An Arduino Mega coordinates data from the sensors and an RTC module to control the Nixie tubes via driver ICs, along with a micro servo to move the pressure indicator. Power for the electronics is provided by three separate transformers in order to accommodate the tubes. 

The clock displays the time from the top of the minute to 15 sec in, and then displays the temperature (F), then back to time until the bottom of the minute (30 sec.), then it displays atmospheric pressure (mm Hg), then back to time until 45 sec into the minute and displays relative humidity. Upon reaching 60 sec. it increments the time and repeats the cycle. The BMP280 has a very poor temperature sensing capability and is not nearly as accurate as a DS18B20 waterproof temperature sensor that I used in another project of mine. I may just swap this out. Also I had a nice mesh cage around the sensors to protect them from damage and this too led to inaccurate results so I modified that as well. The indicator arrow is scaled for the low and highest pressures found in my state. the indicator arrow does a good job of showing changes in the pressure when a storm or clear skies are developing.

A full write-up on the build can be found here and the Arduino code in this repository.

Soundproofing A CNC Mill Conversion

The Proxxon MF70 is a nice desktop sized milling machine with a lot of useful add-on accessories available for it, making it very desirable for a hacker to have one in his or her home workshop. But its 20000 rpm spindle can cause quite the racket and invite red-faced neighbors. Also, how do you use a milling machine in your home-workshop without covering the whole area in metal chips and sawdust? To solve these issues, [Tim Lebacq] is working on Soundproofing his CNC mill conversion.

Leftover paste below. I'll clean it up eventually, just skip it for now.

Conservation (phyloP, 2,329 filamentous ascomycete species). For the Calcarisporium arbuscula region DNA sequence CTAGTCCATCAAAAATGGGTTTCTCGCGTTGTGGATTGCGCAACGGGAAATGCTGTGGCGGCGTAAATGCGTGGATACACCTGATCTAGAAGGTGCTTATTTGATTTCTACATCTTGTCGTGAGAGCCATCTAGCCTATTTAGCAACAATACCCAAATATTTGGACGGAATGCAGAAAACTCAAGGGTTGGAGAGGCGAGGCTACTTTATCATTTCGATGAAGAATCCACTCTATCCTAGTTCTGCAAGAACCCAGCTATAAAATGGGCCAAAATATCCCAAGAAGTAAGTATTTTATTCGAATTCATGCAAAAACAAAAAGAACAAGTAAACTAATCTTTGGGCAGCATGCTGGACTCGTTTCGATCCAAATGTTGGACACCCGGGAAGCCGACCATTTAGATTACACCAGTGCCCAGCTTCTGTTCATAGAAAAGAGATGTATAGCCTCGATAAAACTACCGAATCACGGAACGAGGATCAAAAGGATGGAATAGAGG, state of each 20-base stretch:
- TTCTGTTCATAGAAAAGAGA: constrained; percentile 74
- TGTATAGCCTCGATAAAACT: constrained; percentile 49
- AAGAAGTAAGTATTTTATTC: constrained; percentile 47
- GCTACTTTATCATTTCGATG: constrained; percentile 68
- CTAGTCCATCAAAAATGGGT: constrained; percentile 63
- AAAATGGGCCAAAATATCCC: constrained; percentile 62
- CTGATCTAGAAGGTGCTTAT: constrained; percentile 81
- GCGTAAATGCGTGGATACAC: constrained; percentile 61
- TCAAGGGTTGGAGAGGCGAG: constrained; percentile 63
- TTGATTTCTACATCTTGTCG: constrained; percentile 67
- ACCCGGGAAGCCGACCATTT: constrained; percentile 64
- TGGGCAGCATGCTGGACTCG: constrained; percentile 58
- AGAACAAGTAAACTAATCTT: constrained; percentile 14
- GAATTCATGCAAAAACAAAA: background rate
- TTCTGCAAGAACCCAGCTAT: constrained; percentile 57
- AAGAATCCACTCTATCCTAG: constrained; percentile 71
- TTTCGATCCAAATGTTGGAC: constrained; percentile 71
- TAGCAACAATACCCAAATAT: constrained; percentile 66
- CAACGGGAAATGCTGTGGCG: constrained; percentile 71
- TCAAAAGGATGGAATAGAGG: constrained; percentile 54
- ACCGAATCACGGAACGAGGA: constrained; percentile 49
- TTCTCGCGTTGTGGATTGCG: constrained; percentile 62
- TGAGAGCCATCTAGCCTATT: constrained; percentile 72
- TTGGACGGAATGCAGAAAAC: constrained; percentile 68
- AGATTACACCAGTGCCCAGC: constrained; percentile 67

To meet his soundproof goal, he obviously had to first convert the manual MF70 to a CNC version. This is fairly straightforward and has been done on this, and similar machines, in many different ways over the years. [Tim] stuck with using the tried-and-tested controller solution consisting of a Raspberry Pi, an Arduino Uno and a grbl shield sandwich, with stepper motor drivers for the three NEMA17 motors. The electronics are housed inside the reclaimed metal box of an old power supply. Since the Proxxon MF70 is already designed to accept a CNC conversion package, mounting the motors and limit switches is pretty straightforward making it easy for [Tim] to make the upgrade.

Soundproofing the box is where he faced unknown territory. The box itself is made from wooden frames lined with particle board. A pair of drawer slides with bolt-action locks is used for the front door which opens vertically up. He’s also thrown in some RGB strips controlled via the Raspberry-Pi for ambient lighting and status indications. But making it soundproof had him experimenting with various materials and techniques. Eventually, he settled on a lining of foam sheets topped up with a layer of — “bubble wrap” ! It seems the uneven surface of the bubble wrap is quite effective in reducing sound – at least to his ears. Time, and neighbours, will tell.